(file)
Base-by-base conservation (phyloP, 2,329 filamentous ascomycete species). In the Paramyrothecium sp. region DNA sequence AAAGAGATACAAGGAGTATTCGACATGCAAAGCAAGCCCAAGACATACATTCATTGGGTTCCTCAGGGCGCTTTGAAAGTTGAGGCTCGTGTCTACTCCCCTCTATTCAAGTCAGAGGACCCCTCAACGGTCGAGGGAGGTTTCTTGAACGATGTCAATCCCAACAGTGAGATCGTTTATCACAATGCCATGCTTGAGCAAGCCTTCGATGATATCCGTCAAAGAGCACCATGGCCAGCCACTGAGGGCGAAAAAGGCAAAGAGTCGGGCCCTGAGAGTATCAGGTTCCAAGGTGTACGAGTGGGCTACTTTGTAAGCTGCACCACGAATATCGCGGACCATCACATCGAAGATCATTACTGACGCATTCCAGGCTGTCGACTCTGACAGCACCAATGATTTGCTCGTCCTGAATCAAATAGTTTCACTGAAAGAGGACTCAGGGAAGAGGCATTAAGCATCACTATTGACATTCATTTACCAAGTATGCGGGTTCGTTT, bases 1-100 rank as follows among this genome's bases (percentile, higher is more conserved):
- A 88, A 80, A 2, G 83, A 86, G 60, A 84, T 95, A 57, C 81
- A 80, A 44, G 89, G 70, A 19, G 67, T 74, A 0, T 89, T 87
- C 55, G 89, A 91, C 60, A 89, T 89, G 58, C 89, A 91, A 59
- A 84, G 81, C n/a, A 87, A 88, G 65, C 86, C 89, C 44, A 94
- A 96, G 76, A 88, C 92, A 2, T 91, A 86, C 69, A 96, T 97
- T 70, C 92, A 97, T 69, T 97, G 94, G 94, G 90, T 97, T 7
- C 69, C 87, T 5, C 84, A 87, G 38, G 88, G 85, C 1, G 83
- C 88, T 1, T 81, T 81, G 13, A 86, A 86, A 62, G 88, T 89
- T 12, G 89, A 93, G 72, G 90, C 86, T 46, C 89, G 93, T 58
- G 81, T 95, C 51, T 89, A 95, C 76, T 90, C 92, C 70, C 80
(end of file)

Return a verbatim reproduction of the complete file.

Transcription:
Base-by-base conservation (phyloP, 2,329 filamentous ascomycete species). In the Paramyrothecium sp. region DNA sequence AAAGAGATACAAGGAGTATTCGACATGCAAAGCAAGCCCAAGACATACATTCATTGGGTTCCTCAGGGCGCTTTGAAAGTTGAGGCTCGTGTCTACTCCCCTCTATTCAAGTCAGAGGACCCCTCAACGGTCGAGGGAGGTTTCTTGAACGATGTCAATCCCAACAGTGAGATCGTTTATCACAATGCCATGCTTGAGCAAGCCTTCGATGATATCCGTCAAAGAGCACCATGGCCAGCCACTGAGGGCGAAAAAGGCAAAGAGTCGGGCCCTGAGAGTATCAGGTTCCAAGGTGTACGAGTGGGCTACTTTGTAAGCTGCACCACGAATATCGCGGACCATCACATCGAAGATCATTACTGACGCATTCCAGGCTGTCGACTCTGACAGCACCAATGATTTGCTCGTCCTGAATCAAATAGTTTCACTGAAAGAGGACTCAGGGAAGAGGCATTAAGCATCACTATTGACATTCATTTACCAAGTATGCGGGTTCGTTT, bases 1-100 rank as follows among this genome's bases (percentile, higher is more conserved):
- A 88, A 80, A 2, G 83, A 86, G 60, A 84, T 95, A 57, C 81
- A 80, A 44, G 89, G 70, A 19, G 67, T 74, A 0, T 89, T 87
- C 55, G 89, A 91, C 60, A 89, T 89, G 58, C 89, A 91, A 59
- A 84, G 81, C n/a, A 87, A 88, G 65, C 86, C 89, C 44, A 94
- A 96, G 76, A 88, C 92, A 2, T 91, A 86, C 69, A 96, T 97
- T 70, C 92, A 97, T 69, T 97, G 94, G 94, G 90, T 97, T 7
- C 69, C 87, T 5, C 84, A 87, G 38, G 88, G 85, C 1, G 83
- C 88, T 1, T 81, T 81, G 13, A 86, A 86, A 62, G 88, T 89
- T 12, G 89, A 93, G 72, G 90, C 86, T 46, C 89, G 93, T 58
- G 81, T 95, C 51, T 89, A 95, C 76, T 90, C 92, C 70, C 80